• JeppesenPBSanguinettiELBuchmanAHowardLScolapioJSZieglerTRGregoryJTappendenKAHolstJMortensenPB2005Teduglutide (ALX-0600), a dipeptidyl peptidase IV resistant glucagon-like peptide 2 analogue, improves intestinal function in short bowel syndrome patients. Gut5412241231. (doi:10.1136/gut.2004.061440)

    • Search Google Scholar
    • Export Citation
  • KoopmannMCNelsonDWMuraliSGLiuXBrownfieldMSHolstJJNeyDM2008Exogenous glucagon-like peptide-2 (GLP-2) augments GLP-2 receptor mRNA and maintains proglucagon mRNA levels in resected rats. Journal of Parenteral and Enteral Nutrition32254265. (doi:10.1177/0148607108316198)

    • Search Google Scholar
    • Export Citation
  • LeeSJLeeJLiKKHollandDMaughanHGuttmanDSYustaBDruckerDJ2012Disruption of the murine Glp2r impairs Paneth cell function and increases susceptibility to small bowel enteritis. Endocrinology15311411151. (doi:10.1210/en.2011-1954)

    • Search Google Scholar
    • Export Citation
  • LittleTJHorowitzMFeinle-BissetC2007Modulation by high-fat diets of gastrointestinal function and hormones associated with the regulation of energy intake: implications for the pathophysiology of obesity. American Journal of Clinical Nutrition86531541.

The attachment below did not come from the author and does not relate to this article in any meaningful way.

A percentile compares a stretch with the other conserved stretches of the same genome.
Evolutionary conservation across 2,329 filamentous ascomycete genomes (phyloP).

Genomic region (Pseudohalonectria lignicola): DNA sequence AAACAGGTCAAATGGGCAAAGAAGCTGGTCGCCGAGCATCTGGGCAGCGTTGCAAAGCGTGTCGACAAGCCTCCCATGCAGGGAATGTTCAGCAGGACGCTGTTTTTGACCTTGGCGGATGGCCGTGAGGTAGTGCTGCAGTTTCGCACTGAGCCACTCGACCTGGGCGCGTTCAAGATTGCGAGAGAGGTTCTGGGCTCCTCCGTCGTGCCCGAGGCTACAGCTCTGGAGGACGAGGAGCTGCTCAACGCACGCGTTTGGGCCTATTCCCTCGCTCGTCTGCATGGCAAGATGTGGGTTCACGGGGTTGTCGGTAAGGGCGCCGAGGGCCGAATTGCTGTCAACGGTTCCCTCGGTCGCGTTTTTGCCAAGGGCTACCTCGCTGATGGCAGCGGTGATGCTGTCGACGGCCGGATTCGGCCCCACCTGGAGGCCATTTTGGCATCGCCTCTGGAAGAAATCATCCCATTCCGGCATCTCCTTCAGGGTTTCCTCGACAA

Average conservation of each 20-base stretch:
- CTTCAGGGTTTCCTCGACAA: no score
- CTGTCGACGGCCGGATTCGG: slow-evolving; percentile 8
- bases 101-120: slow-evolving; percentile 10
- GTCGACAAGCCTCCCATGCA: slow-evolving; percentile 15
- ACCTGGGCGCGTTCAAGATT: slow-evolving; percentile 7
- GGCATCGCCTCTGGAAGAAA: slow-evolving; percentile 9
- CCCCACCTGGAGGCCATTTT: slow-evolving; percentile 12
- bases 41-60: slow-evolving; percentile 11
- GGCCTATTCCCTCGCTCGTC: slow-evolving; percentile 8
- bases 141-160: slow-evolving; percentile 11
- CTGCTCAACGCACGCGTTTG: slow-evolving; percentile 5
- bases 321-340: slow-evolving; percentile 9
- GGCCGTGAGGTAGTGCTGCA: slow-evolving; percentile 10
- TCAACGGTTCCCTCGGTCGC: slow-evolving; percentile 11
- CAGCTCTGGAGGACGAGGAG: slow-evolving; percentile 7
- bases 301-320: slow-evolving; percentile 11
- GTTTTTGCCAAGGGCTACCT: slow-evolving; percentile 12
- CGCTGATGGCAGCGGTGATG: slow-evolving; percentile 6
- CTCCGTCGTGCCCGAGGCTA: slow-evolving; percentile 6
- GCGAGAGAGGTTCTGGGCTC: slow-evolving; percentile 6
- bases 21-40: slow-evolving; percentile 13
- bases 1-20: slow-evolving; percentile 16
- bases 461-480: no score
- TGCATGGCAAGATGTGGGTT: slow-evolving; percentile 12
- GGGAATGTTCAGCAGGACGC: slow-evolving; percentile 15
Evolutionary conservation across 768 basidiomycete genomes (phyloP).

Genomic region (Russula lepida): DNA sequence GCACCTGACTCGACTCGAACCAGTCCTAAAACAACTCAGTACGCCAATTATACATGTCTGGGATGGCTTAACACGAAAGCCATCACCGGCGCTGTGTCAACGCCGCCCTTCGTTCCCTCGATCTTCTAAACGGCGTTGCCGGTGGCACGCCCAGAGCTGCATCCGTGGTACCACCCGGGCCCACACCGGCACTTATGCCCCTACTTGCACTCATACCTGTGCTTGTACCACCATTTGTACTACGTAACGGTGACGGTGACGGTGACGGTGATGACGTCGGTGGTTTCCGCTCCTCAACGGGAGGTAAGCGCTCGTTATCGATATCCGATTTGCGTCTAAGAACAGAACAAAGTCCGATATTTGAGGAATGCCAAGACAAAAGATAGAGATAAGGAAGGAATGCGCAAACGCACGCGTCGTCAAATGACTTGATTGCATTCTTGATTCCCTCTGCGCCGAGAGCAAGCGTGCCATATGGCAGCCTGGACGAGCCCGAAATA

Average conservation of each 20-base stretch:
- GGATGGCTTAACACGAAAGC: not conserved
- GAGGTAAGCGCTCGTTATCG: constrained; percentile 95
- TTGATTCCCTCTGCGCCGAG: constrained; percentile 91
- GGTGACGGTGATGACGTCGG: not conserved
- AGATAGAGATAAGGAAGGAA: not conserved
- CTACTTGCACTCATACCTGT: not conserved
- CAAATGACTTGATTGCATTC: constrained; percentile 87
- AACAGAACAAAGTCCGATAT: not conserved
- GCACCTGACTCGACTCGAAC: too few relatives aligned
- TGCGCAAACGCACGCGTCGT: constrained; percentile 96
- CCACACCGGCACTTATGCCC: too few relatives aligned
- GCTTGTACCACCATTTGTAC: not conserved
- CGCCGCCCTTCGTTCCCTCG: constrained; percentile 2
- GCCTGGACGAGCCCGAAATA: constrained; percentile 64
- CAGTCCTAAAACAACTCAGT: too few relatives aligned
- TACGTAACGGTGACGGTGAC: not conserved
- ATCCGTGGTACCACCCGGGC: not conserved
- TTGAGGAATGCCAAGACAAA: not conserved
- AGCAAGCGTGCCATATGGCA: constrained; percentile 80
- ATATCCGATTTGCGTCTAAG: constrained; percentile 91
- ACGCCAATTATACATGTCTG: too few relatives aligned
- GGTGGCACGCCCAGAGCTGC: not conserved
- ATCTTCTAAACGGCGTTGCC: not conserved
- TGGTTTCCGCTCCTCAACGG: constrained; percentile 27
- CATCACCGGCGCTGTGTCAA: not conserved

• Search Google Scholar
    • Export Citation
  • McDonaghSCLeeJIzzoABrubakerPL2007Role of glial cell-line derived neurotropic factor family receptor α2 in the actions of the glucagon-like peptides on the murine intestine. American Journal of Physiology. Gastrointestinal and Liver Physiology293G461G468. (doi:10.1152/ajpgi.00424.2006)

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    • Export Citation
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    Small intestine morphometric analysis of mice fed a STD (lean) or HFD (DIO). (A) Representative histological photographs of hematoxylin and eosin stained sections from duodenum and jejunum. Scale bar=80 μm. (B) Crypt–villus heights. (C) Number of cells per villus. Data are mean values±s.e.m. (the mean of all measurements was made in at least three different sections, with an average of 22 measurements made per mouse; n=5 or 6 per group). *P≤0.05.

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    Duodenum and jejunum crypt proliferation and villus apoptosis of lean (STD) and DIO (HFD) mice. (A) Representative Ki67 staining. (B) Number of Ki67-positive cells per crypt. For each mouse, ten consecutive crypts in three different slides were analyzed. Scale bar=80 μm. (C) Representative caspase-3 staining. (D) Percent of caspase-3-positive cells. For each mouse, ten villus tips in three different slides were analyzed and the number of caspase-3-positive cells was expressed as a percentage of the total number of cells in the crypt–villus region. Data are mean values±s.e.m. (n=5 per group). *P≤0.05. Full colour version of this figure available via http://dx.doi.org/10.1530/JOE-12-0500